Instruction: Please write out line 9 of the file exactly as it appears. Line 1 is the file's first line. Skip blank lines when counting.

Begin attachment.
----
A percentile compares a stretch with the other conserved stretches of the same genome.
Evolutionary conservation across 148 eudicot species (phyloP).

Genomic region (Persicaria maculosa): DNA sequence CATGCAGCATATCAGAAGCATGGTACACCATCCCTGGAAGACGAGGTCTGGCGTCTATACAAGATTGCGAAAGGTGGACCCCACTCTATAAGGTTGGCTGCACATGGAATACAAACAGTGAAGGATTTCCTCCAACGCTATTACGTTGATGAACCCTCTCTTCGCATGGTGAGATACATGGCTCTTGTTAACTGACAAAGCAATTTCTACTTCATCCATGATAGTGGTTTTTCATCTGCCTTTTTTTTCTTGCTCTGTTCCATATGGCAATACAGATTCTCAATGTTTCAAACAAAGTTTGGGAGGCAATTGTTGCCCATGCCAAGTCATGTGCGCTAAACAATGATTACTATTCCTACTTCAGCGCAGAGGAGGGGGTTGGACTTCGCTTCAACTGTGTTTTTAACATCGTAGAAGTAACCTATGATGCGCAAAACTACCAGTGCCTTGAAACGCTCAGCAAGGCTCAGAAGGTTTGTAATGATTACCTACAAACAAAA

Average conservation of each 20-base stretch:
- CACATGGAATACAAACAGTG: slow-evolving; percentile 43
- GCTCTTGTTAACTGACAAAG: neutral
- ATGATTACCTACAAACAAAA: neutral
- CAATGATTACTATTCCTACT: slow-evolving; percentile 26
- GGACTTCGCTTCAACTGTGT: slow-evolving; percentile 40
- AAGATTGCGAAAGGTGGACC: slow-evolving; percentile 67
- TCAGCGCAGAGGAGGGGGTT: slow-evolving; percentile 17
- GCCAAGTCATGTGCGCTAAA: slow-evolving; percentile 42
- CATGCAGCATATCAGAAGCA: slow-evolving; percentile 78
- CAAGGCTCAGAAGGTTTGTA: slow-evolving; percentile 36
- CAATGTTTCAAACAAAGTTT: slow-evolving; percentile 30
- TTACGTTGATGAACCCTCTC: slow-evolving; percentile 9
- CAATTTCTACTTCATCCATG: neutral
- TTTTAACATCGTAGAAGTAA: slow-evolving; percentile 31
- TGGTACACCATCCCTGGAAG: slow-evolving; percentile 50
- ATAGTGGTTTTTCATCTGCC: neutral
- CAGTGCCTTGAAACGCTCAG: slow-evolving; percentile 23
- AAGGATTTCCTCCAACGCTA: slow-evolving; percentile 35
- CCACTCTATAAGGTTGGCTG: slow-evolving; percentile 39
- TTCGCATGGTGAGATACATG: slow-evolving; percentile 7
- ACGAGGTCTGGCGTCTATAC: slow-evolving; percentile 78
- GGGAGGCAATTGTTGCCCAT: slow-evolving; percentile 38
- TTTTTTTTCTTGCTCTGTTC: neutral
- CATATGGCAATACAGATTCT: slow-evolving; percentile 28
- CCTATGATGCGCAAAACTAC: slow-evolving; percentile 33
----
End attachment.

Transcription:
- GGACTTCGCTTCAACTGTGT: slow-evolving; percentile 40